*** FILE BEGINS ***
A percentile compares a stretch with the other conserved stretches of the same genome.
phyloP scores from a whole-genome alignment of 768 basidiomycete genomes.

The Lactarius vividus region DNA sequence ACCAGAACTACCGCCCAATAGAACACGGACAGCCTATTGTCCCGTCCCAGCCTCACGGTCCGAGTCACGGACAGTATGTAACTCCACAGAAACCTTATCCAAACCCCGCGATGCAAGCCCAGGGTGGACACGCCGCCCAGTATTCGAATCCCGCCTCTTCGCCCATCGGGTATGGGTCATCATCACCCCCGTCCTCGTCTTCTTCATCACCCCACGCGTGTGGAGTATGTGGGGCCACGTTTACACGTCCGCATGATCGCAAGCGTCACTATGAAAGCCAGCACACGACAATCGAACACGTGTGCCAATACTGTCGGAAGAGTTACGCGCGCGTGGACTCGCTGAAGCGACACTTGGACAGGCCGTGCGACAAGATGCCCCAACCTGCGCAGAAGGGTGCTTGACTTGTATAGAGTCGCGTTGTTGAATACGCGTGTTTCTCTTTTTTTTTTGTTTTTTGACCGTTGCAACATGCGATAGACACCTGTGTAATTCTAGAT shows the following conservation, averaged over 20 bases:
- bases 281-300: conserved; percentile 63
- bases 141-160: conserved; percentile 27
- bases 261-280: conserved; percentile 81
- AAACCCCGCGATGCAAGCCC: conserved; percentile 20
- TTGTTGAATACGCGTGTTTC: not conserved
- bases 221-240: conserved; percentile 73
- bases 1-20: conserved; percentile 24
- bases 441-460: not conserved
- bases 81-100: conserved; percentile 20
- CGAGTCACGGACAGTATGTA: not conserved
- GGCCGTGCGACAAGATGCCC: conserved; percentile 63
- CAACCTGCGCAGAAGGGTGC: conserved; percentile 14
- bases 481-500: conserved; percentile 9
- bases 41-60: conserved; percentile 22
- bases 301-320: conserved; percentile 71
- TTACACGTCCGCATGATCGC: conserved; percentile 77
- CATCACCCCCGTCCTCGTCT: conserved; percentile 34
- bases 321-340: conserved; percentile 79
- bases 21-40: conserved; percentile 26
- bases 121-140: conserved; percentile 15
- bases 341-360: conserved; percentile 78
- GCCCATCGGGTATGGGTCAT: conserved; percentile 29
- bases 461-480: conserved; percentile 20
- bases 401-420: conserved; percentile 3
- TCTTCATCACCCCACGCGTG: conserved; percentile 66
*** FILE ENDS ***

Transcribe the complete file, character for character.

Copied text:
A percentile compares a stretch with the other conserved stretches of the same genome.
phyloP scores from a whole-genome alignment of 768 basidiomycete genomes.

The Lactarius vividus region DNA sequence ACCAGAACTACCGCCCAATAGAACACGGACAGCCTATTGTCCCGTCCCAGCCTCACGGTCCGAGTCACGGACAGTATGTAACTCCACAGAAACCTTATCCAAACCCCGCGATGCAAGCCCAGGGTGGACACGCCGCCCAGTATTCGAATCCCGCCTCTTCGCCCATCGGGTATGGGTCATCATCACCCCCGTCCTCGTCTTCTTCATCACCCCACGCGTGTGGAGTATGTGGGGCCACGTTTACACGTCCGCATGATCGCAAGCGTCACTATGAAAGCCAGCACACGACAATCGAACACGTGTGCCAATACTGTCGGAAGAGTTACGCGCGCGTGGACTCGCTGAAGCGACACTTGGACAGGCCGTGCGACAAGATGCCCCAACCTGCGCAGAAGGGTGCTTGACTTGTATAGAGTCGCGTTGTTGAATACGCGTGTTTCTCTTTTTTTTTTGTTTTTTGACCGTTGCAACATGCGATAGACACCTGTGTAATTCTAGAT shows the following conservation, averaged over 20 bases:
- bases 281-300: conserved; percentile 63
- bases 141-160: conserved; percentile 27
- bases 261-280: conserved; percentile 81
- AAACCCCGCGATGCAAGCCC: conserved; percentile 20
- TTGTTGAATACGCGTGTTTC: not conserved
- bases 221-240: conserved; percentile 73
- bases 1-20: conserved; percentile 24
- bases 441-460: not conserved
- bases 81-100: conserved; percentile 20
- CGAGTCACGGACAGTATGTA: not conserved
- GGCCGTGCGACAAGATGCCC: conserved; percentile 63
- CAACCTGCGCAGAAGGGTGC: conserved; percentile 14
- bases 481-500: conserved; percentile 9
- bases 41-60: conserved; percentile 22
- bases 301-320: conserved; percentile 71
- TTACACGTCCGCATGATCGC: conserved; percentile 77
- CATCACCCCCGTCCTCGTCT: conserved; percentile 34
- bases 321-340: conserved; percentile 79
- bases 21-40: conserved; percentile 26
- bases 121-140: conserved; percentile 15
- bases 341-360: conserved; percentile 78
- GCCCATCGGGTATGGGTCAT: conserved; percentile 29
- bases 461-480: conserved; percentile 20
- bases 401-420: conserved; percentile 3
- TCTTCATCACCCCACGCGTG: conserved; percentile 66